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NASA's first all-woman spacewalk is making history



Today marks NASA’s 221st spacewalk performed as part of the process of space station assembly, but it is totally groundbreaking for one reason: it is the first spacewalk conducted entirely by women. NASA astronauts Jessica Meir and Christina Koch are making history today! For Meir, it’s her first spacewalk ever, and according to NASA, she has become the 15th woman ever and the 14th U.S. woman to spacewalk. 

That is a big deal! Their spacewalk is being broadcast live and you can watch it right on Twitter. 

This spacewalk is one of NASA’s early steps toward their goal of putting the first woman on the moon by 2024. They hope to inspire students around the world, especially women who have aspirations of becoming astronauts. “All students should be able to see themselves in those achievements,” NASA writes. 

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Although this is a momentous occasion, the all-woman spacewalk isn’t exactly something they purposely planned. It just kind of worked out that way since NASA has more and more women astronauts. And that’s kind of cool! 

NASA writes, “spacewalk assignments are always made on the basis of which astronauts are best prepared to accomplish the tasks at hand under the conditions at the time. Spacewalks are not easy; astronauts typically describe them as the most physically challenging thing they do.”

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Christina Koch

Christina Hammond Koch has been a NASA astronaut since 2013. According to NASA, she is “slated to set a record for the longest single spaceflight by a woman with an expected total of 328 days in space.” That’s a really long time! She plans on being in orbit until February of 2020. 

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Jessica Meir

Jessica U. Meir was also been an astronaut since 2013. In fact, nearly half of Christina and Jessica’s 2013 NASA class were women. Although Jessica ended up in space, she actually went the opposite way for her Ph.D., earning a doctorate in Marine Biology and focusing on the diving physiology of marine mammals and birds.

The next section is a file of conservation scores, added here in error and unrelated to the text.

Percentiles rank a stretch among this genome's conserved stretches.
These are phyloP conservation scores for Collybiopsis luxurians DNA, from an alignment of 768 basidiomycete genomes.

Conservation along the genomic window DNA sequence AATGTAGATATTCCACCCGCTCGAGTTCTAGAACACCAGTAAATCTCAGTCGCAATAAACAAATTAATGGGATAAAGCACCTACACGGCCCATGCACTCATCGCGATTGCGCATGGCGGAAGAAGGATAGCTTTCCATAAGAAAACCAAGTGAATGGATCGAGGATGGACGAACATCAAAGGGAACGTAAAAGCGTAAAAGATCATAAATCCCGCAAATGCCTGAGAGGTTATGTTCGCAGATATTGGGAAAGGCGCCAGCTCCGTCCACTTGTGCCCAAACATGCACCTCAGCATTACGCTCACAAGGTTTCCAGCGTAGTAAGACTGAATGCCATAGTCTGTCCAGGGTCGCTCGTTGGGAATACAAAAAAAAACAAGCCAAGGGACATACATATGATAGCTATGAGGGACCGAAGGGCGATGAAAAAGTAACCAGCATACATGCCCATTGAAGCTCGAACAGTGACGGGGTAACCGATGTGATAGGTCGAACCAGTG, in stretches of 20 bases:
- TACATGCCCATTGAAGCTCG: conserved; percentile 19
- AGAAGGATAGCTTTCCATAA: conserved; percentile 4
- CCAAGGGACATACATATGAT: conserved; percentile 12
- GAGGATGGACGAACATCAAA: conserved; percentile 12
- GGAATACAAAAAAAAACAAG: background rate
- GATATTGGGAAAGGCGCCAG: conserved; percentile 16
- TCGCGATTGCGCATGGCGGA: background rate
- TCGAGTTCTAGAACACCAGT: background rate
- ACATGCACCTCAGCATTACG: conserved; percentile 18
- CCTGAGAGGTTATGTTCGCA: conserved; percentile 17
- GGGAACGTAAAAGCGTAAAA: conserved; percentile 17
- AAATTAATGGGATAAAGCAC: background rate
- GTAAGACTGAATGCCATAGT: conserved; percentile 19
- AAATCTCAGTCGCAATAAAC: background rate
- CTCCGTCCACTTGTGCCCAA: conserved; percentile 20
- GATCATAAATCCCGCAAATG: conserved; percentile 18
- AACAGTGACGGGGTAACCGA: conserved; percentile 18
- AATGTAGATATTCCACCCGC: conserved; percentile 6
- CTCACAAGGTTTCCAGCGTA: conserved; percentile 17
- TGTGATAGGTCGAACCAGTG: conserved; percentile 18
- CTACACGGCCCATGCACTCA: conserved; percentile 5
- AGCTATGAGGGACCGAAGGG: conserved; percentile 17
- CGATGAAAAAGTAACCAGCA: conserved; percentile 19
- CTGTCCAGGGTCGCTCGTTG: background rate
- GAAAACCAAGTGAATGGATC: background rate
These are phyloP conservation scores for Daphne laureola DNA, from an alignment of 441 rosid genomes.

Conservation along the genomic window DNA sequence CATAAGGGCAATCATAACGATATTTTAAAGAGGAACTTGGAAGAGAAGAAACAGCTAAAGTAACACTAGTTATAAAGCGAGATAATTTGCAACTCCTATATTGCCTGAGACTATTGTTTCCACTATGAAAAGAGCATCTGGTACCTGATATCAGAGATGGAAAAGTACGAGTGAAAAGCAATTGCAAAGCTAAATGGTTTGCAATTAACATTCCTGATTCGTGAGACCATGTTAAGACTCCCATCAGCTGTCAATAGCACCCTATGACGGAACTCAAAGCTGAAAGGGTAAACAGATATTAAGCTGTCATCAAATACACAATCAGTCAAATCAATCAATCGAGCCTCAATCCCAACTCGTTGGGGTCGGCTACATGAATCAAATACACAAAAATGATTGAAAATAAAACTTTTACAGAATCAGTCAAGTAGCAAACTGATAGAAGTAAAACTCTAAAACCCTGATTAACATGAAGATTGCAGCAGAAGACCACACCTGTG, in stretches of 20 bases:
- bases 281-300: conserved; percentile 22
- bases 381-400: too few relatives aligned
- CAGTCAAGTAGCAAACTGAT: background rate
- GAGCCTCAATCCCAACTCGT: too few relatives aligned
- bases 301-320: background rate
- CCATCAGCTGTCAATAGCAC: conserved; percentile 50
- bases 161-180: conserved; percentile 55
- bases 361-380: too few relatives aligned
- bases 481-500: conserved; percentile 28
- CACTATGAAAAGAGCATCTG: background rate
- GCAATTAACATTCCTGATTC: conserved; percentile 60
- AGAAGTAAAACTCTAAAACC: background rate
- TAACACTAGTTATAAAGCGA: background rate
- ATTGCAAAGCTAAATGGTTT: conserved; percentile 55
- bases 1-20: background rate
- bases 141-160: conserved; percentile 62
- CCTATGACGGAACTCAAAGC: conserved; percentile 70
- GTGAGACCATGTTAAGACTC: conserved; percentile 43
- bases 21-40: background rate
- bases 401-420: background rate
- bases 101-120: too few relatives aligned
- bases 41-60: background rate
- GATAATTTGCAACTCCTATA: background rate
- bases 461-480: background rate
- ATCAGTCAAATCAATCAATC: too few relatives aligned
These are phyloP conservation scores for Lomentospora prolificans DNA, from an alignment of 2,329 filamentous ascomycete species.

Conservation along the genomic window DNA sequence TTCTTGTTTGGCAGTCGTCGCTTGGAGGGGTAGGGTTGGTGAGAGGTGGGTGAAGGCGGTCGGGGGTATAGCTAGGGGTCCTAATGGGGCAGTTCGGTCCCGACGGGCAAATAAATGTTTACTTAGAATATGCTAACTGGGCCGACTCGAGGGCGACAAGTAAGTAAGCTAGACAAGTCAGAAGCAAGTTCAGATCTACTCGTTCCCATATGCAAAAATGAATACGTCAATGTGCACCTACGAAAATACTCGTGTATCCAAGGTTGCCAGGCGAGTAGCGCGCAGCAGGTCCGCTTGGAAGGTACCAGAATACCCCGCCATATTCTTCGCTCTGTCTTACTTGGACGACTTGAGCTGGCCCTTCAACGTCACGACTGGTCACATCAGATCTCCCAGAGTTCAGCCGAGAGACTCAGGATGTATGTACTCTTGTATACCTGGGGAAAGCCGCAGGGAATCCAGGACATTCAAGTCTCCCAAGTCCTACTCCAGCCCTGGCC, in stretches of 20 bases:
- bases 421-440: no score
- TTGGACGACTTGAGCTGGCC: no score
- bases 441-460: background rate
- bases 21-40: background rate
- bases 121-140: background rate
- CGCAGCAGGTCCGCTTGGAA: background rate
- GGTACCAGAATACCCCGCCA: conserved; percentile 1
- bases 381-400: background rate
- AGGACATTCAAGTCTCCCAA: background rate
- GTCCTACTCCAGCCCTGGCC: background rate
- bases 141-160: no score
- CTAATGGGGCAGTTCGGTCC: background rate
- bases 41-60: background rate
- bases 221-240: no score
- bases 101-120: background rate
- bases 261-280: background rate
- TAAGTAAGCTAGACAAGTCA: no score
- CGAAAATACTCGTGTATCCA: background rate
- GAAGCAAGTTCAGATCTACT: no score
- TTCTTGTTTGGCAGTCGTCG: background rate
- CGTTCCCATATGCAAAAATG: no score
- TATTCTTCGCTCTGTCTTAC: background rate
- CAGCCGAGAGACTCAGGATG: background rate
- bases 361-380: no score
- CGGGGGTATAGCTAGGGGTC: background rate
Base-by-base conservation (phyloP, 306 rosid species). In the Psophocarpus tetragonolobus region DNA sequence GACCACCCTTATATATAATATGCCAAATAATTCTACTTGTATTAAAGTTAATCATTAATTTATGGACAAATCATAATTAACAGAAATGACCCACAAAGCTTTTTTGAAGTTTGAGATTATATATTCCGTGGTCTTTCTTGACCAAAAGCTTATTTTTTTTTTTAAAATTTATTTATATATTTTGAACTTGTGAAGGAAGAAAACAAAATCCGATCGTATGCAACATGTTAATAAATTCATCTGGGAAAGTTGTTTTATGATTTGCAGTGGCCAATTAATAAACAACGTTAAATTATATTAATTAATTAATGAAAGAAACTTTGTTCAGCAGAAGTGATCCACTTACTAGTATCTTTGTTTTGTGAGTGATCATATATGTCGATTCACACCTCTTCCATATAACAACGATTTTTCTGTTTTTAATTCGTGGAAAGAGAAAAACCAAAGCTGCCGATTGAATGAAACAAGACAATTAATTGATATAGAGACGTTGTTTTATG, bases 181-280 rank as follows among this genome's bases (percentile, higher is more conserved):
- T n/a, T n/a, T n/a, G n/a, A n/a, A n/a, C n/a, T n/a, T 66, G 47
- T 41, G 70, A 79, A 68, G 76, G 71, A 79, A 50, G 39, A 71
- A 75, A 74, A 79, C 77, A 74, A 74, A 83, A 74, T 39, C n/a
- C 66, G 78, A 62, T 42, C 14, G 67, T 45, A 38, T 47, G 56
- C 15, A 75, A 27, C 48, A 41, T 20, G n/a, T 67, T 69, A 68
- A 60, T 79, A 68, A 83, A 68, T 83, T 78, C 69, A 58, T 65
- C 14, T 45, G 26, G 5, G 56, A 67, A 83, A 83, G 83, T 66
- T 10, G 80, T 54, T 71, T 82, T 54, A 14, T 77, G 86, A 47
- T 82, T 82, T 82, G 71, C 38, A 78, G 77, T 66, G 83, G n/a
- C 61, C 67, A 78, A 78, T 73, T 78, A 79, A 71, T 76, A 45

But she’s been involved with NASA since 2000, participating in research flights and as a crew member of their Aquarius underwater habitat. Needless to say, both of these women are extremely tough and totally prepared for this incredibly difficult spacewalk. 

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What will Christina and Jessica actually do on this spacewalk? NASA says that they will “replace a battery charge/discharge unit that failed to activate” on October 11. The unit is one of several that “regulate the charge put into the batteries collecting energy from the station’s solar arrays.” The failure of the unit is not dangerous to the crew, per se, but it does prevent new batteries from “providing increased station power.”

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The spacewalk started on October 18 at about 7:50 a.m. EDT, and it’s expected to take between five and six hours, so there is still plenty of time to watch these two impressive astronauts in action. Make sure to follow @NASA on Twitter for updates and tweet your support using #AllWomanSpacewalk

Of the all-woman spacewalk, Koch said, “In the end, I do think it’s important, and I think it’s important because of the historical nature of what we’re doing. In the past women haven’t always been at the table. It’s wonderful to be contributing to the space program at a time when all contributions are being accepted, when everyone has a role. That can lead in turn to increased chance for success. There are a lot of people who derive motivation from inspiring stories of people who look like them, and I think it’s an important story to tell.”